VMany aspects of sleep are poorly understood, but authors are study published in the journal Science have now given new insights into a special sleep phase. This is characterized by rapid eye movements, the “rapid eye movements” (REM). People often report particularly vivid dreams when awakened from REM sleep. Since the first studies of this sleep phase around 70 years ago, it has been assumed that the eye movements may be related to the dream content – and perhaps even allow conclusions to be drawn about it. But study results were inconsistent: some researchers suspected that the movements were triggered by random brain activity, for example in the brainstem.
Neuroscientists Yuta Senzai and Massimo Scanziani from the University of California in San Francisco now report that the movements of the eyes were apparently related to imagined rotations of the head. To do this, they used electrodes on six mice to measure the activity of neurons, which fire depending on the direction of the head – some when the head is turned to the right, others when it is turned to the left. And this also applies to apparently imagined movements during sleep, while the head is physically still. At the same time, they used small cameras to record the rotation of the eyes – some mice sleep with their eyelids not completely closed.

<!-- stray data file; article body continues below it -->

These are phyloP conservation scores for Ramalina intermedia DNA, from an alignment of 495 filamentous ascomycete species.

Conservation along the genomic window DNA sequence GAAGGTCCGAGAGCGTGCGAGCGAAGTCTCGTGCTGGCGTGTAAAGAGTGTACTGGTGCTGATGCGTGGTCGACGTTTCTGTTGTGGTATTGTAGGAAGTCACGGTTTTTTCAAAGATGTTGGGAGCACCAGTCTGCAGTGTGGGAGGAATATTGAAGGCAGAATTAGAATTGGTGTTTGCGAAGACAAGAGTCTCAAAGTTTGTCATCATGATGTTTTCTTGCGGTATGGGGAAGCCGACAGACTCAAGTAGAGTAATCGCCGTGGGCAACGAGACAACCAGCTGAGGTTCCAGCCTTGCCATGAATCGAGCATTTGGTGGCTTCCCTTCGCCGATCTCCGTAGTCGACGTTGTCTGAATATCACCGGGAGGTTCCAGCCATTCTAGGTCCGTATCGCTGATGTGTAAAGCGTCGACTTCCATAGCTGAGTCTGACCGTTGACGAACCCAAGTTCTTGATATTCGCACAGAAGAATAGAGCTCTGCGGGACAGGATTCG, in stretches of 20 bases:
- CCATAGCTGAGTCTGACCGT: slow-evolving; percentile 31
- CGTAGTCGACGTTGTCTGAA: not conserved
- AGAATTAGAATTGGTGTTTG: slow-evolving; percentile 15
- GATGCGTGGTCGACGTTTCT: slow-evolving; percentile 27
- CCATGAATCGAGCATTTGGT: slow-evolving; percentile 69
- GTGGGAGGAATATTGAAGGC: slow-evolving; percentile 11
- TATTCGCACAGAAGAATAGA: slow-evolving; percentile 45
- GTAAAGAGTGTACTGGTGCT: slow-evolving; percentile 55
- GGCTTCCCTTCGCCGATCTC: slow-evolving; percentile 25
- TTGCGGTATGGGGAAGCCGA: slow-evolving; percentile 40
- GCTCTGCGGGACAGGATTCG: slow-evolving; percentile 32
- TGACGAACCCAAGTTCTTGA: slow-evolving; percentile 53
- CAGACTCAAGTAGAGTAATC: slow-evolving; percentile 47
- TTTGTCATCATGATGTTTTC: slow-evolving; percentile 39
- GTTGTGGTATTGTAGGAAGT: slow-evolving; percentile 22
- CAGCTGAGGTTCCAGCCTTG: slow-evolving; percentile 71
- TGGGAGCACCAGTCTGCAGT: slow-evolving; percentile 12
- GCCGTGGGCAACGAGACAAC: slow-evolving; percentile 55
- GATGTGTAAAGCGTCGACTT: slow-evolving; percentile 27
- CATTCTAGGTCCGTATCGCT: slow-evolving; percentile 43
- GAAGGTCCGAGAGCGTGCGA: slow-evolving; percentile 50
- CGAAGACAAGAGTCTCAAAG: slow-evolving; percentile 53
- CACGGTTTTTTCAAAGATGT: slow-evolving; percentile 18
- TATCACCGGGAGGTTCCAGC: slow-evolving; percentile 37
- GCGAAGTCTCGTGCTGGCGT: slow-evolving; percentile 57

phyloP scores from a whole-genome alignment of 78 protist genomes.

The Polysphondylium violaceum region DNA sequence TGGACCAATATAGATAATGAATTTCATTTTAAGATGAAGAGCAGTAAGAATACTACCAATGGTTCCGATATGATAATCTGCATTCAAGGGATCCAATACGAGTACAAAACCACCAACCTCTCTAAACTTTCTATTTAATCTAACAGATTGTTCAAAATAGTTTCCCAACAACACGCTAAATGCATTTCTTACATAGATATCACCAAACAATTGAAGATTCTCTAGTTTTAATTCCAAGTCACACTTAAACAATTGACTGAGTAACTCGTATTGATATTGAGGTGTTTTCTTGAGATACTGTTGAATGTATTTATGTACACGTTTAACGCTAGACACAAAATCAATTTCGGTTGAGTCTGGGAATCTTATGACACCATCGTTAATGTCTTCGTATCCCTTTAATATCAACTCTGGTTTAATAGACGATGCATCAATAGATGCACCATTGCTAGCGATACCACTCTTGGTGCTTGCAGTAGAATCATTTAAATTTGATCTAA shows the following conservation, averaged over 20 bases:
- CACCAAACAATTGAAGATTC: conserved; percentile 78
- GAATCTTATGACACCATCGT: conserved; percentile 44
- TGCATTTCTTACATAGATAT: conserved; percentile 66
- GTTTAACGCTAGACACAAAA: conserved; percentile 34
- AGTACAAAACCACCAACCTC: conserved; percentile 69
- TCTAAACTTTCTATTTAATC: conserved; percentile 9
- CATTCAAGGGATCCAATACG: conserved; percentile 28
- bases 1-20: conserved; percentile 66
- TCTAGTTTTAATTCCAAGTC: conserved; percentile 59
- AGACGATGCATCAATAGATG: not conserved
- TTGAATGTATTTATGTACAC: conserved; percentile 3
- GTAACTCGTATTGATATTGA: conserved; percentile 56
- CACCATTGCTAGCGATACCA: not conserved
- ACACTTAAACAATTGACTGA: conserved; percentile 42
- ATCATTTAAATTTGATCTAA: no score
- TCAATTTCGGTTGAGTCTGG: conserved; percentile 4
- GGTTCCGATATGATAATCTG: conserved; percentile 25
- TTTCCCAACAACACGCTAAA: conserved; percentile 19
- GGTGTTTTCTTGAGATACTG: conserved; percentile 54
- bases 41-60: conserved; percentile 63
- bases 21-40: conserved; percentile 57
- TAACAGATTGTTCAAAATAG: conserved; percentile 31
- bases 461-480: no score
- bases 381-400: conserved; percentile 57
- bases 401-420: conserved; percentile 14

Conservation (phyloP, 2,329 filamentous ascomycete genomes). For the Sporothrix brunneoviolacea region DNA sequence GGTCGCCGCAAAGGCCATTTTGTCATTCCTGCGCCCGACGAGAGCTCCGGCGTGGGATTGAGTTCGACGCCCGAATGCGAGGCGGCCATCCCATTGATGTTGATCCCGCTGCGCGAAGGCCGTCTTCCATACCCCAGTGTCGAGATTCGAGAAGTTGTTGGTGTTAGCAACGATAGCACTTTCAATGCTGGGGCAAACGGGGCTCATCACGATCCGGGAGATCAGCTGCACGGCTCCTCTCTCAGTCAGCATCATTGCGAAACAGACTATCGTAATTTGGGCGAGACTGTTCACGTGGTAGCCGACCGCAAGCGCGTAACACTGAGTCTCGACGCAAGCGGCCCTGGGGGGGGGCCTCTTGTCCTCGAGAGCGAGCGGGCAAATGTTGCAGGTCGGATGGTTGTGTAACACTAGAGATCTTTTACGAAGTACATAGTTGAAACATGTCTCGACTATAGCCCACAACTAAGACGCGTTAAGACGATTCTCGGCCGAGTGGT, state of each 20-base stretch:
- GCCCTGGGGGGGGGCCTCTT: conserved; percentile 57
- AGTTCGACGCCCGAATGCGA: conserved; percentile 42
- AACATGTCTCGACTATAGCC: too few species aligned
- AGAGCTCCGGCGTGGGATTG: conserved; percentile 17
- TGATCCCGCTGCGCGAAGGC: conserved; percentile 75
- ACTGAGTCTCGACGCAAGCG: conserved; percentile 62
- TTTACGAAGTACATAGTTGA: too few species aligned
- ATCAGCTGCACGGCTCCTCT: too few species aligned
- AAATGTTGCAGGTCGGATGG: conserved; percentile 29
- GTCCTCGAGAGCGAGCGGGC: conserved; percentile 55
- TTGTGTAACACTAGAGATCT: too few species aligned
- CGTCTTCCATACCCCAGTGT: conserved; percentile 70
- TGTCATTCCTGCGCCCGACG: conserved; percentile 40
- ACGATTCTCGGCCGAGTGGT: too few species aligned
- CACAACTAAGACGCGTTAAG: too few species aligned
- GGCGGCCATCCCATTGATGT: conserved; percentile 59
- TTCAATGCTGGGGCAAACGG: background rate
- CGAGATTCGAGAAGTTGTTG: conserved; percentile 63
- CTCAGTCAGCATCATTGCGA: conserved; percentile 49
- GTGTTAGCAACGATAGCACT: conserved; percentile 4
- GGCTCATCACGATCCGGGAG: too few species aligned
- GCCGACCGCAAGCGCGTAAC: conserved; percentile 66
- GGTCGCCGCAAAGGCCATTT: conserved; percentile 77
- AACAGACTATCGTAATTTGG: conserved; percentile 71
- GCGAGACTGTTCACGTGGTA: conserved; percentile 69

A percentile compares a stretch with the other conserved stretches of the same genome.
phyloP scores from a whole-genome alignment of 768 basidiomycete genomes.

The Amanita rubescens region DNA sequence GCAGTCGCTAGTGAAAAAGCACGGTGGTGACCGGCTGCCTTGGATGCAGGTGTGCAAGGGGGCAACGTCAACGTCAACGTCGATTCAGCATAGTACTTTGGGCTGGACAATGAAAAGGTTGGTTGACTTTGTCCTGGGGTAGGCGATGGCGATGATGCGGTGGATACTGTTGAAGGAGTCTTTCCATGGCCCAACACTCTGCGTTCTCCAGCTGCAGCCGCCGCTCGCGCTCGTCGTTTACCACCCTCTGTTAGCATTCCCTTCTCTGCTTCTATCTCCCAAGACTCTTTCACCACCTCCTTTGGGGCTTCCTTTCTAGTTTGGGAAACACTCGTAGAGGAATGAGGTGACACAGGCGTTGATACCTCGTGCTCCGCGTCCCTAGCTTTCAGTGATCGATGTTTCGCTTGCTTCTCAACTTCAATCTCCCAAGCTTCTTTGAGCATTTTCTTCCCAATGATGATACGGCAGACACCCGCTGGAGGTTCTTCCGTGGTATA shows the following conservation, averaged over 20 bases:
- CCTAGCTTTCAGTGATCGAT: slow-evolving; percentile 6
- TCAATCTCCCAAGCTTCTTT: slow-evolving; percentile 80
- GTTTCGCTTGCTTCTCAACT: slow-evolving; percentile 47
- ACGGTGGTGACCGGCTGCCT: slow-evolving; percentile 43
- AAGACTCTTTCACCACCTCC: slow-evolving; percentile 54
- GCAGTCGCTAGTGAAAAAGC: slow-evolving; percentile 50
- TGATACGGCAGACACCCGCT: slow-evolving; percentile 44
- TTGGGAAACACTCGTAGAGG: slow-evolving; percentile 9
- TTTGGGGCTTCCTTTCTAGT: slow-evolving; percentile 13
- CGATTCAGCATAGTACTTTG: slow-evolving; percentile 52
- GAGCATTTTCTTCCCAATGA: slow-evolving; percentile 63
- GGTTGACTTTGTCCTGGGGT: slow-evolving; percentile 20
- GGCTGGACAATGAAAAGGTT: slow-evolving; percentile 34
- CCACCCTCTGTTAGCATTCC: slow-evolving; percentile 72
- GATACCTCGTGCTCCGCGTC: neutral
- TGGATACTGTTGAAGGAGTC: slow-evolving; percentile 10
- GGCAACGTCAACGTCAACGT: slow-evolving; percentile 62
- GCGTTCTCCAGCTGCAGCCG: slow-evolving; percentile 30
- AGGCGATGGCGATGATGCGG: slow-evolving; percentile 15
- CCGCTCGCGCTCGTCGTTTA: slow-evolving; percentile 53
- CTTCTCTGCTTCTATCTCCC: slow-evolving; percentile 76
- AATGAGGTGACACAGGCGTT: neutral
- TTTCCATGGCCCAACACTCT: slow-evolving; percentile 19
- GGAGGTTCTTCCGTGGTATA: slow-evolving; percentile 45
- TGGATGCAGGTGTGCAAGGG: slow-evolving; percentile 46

Navigation of the sleeping brain
Here, Senzai and Scanziani found a clear connection: If the neuronal activity corresponded to a head turn to the right, there was also a right eye turn in REM sleep. This is similar when awake: When turning their heads, mammals, like humans, scan their surroundings with many rapid eye movements, so-called saccades. The researchers report similar movements in sleeping mice; in a sequence of movements, the first also correlates with the magnitude of the turn. “Our results show that the rapid eye movements reflect the internal representation of head direction in the sleeping brain,” the authors write. This suggests that changes in the virtual direction of the head are part of an “orchestrated representation” of how the sleeping brain navigates – and may correspond to imagined movements in dreams.
Neuroscientists Chris De Zeeuw and Cathrin Canto of the Netherlands Institute for Brain Research go even further in an accompanying comment: If the eye movements correspond to sleep contents, their analysis “could open a window for reading and potentially manipulating thoughts in dreams,” they write in ” sci-fi”. Colleagues, on the other hand, see no evidence that there is any connection to the dreams: it is clear that eye and head movements are tightly “wired” when awake – it is obvious that this is also the case during sleep without reference to dream content, said the neuroscientist Mark Blumberg from the University of Iowa the US magazine “The Atlantic”. This is how people who were born blind move their eyes in their sleep who have no visual dreams. It is possible that the body would train its coordination during sleep, says Blumberg.